Other settlements, particularly royal vills, would be protected by a wooden palisade. The fortress of Bamburgh, a Northumbrian royal vill, is described in the Anglo-Saxon chronicle entry for AD 547 as having been first protected by a stockade, then by a wall. Excavations at two Mercian royal vills at Hereford and Tamworth have revealed the existence of ditch and palisade defences dating from the eighth or ninth century on the same line as the tenth century ramparts. This is consistent with the imposition of the ‘common burden’ of fortress work in Mercia in the mid to late eighth century.
British kings also maintained fortified settlements defended by earthworks and palisades. Many of these were based on hillforts that predated the Roman invasion. Excavations have shown that a number of these hillforts were reoccupied in the late-Roman and post-Roman periods. The largest of these is at South Cadbury, Somerset. The extensive pre-Roman ramparts were refortified in the fifth century with a timber fighting platform dressed with stone nearly 1,200m (4000′) long and the entrance defended with a gate-tower. The enclosure contained a number of buildings including a royal hall 19m (62′) long and 10m (33′) wide. The fortress continues in use until at least the late sixth century and must have been involved in the defence of the area during the expansion of Wessex culminating in the battle of Dyrham in AD 577.
There is no evidence that South Cadbury was ever attacked, however, the Anglo-Saxon Chronicle records at two battles that took place at nearby hillforts. In AD 522 Cynric king of Wessex fought against the British at Searo byrg, believed to be the fortress of Old Sarum, Wiltshire. Four years later he again fought the British, this time at Beran byrg, Barbury Castle, Wiltshire.
Not all British fortified settlements were of this scale, however; the fortress of Mote of Mark, Strathclyde, is set on a craggy hillock and was defended by a timber reinforced stone wall. The area enclosed is only 75m (244′) at its longest and 35m (114′) at its widest. Interestingly, excavations showed evidence that the defences were destroyed by fire at some point in the forts history.
Where a settlement was not fortified with a palisade the main hall could be defended, as occurred in AD 755 (see above). The defence of a hall is also a common literary theme. A fragmentary poetic account of a famous battle at the Frisian vill of Finnsburg describes in detail how the Danish king Hnaef and his warband of sixty warriors were besieged in a hall following the resurgence of an old feud. The warriors had been feasting and were awoken by Hnaef who had heard the enemy approaching. They immediately ran to the two doors of the hall to stop the attackers getting in. The fighting was long and bloody:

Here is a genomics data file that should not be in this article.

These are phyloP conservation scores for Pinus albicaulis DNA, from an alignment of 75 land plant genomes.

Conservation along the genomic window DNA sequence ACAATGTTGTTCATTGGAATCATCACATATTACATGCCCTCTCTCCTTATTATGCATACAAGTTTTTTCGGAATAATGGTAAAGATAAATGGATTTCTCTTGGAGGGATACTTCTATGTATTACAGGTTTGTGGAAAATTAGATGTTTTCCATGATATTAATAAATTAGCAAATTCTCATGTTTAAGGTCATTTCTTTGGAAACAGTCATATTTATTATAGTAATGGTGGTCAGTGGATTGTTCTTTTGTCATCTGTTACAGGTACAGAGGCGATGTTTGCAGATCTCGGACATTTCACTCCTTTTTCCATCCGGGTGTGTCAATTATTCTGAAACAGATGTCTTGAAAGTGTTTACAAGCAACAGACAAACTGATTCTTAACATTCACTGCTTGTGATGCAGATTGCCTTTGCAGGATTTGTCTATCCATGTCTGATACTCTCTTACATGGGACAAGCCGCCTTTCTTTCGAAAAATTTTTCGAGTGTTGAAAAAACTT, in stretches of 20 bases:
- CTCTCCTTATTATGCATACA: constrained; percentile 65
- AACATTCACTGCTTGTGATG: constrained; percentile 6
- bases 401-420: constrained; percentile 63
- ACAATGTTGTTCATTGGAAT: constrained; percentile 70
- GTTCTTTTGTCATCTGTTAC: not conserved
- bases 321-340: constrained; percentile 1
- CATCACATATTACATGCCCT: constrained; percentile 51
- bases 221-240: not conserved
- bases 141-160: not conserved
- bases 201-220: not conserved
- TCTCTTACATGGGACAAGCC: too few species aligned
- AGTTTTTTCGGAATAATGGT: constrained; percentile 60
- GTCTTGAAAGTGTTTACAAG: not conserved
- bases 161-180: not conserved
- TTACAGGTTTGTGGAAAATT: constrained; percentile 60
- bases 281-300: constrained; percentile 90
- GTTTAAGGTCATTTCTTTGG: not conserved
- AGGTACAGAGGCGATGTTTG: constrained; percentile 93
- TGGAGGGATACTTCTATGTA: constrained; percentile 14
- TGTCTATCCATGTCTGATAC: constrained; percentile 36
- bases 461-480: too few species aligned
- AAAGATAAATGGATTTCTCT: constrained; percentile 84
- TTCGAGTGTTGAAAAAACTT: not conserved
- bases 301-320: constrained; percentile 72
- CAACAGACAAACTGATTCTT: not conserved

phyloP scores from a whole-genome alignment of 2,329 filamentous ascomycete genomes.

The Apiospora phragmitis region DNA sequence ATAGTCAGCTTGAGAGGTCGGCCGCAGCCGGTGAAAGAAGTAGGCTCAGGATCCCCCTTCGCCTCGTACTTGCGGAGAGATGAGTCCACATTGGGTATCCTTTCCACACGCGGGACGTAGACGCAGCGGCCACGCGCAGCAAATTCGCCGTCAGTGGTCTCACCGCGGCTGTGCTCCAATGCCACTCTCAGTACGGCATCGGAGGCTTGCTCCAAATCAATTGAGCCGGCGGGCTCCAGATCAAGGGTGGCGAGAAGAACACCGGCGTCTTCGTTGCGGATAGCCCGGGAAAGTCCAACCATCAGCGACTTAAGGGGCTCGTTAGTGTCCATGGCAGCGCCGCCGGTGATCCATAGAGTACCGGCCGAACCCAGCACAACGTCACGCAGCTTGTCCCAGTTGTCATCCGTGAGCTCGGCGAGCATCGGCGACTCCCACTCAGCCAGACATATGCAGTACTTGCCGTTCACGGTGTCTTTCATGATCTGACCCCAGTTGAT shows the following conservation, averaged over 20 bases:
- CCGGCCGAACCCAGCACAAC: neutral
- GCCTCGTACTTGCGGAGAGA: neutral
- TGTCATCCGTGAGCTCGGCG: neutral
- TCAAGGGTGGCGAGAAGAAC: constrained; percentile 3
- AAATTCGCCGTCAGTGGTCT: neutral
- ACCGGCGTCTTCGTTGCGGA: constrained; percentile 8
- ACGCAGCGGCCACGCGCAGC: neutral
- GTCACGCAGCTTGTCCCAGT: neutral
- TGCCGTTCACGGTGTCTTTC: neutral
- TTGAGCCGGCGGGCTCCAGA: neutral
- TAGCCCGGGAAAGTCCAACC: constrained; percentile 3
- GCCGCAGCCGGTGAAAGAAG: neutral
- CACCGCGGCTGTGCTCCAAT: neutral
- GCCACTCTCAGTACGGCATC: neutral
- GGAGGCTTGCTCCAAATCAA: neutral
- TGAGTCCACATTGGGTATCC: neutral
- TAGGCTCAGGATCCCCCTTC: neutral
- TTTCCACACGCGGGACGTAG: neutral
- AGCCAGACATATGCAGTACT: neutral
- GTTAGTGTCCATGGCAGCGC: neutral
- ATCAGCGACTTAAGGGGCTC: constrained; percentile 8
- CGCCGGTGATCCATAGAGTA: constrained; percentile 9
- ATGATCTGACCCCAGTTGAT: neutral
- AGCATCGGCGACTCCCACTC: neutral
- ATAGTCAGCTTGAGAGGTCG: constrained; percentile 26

Ða wæs on healle wælslihta gehlyn
sceolde cellod bord cenum on handa
banhelm berstan buruhðelu dynede
There was in the hall the sound of slaughter
curved shield boards held bravely in the hand
bone helms (skulls?) burst the hall floor resounded
(Finnsburg line 28)
The defenders held out for at least five days, until eventually a truce was arranged. In the fighting both Hnaef and the Frisian king Finn’s son were killed.
An alternative to storming a fortress was to burn it down. Bede describes how in AD 651 Penda, king of Mercia, was unable to capture Bamburgh, either by storming it or by siege, and so attempted to set fire to it. He directed his troops to gather wood from the surrounding villages, pile it alongside the city walls and set fire to it. However, before the fire could take hold on the walls, the wind turned away from the city, driving the flames back on the men kindling it so that some of them were injured and the assault failed. Njal’s Saga describes how Njal and his family were besieged in their hall following a long running blood-feud. When the besiegers found they were unable to overcome the defenders they were forced to burn the hall down.
A besieged force might still pose a significant threat and during a long siege the besiegers would be vulnerable to surprise attacks. Bede related how in AD 663 Osric, king of Deira, besieged the British king Cadwalla. The British force surprised their besiegers with a sudden sally, defeated them and killed Osric. For this reason, during extended sieges, besiegers may often have built their own defences, as the Vikings did when besieging Rochester in AD 885.
Some of the most enigmatic remains from the Anglo-Saxon period are the great linear earthworks such as Wansdyke in Wiltshire and Grim’s Dyke and Fleam Dyke in Cambridgeshire. These cannot in general be accurately dated, except for the most well known, Offa’s Dyke, which was built by the Mercian king Offa (AD 757-796). The defences ran for 240km along the English-Welsh border from the Dee estuary in the north to the river Wye in the south, using natural barriers wherever possible together with 130km of earthworks. In places the ramparts were 7m (24′) high surmounted by a palisade together with a 2m (6′) ditch. It is unlikely, however, that these defences were ever intended as linear fortifications. No Anglo-Saxon kingdom would be able to sustain sufficient forces to provide adequate defences for even a small part of their length. Rather they are likely to have served as ‘trip-wires’, ensuring that enemy raids were identified so that they could be intercepted by forces stationed in the interior of the kingdom.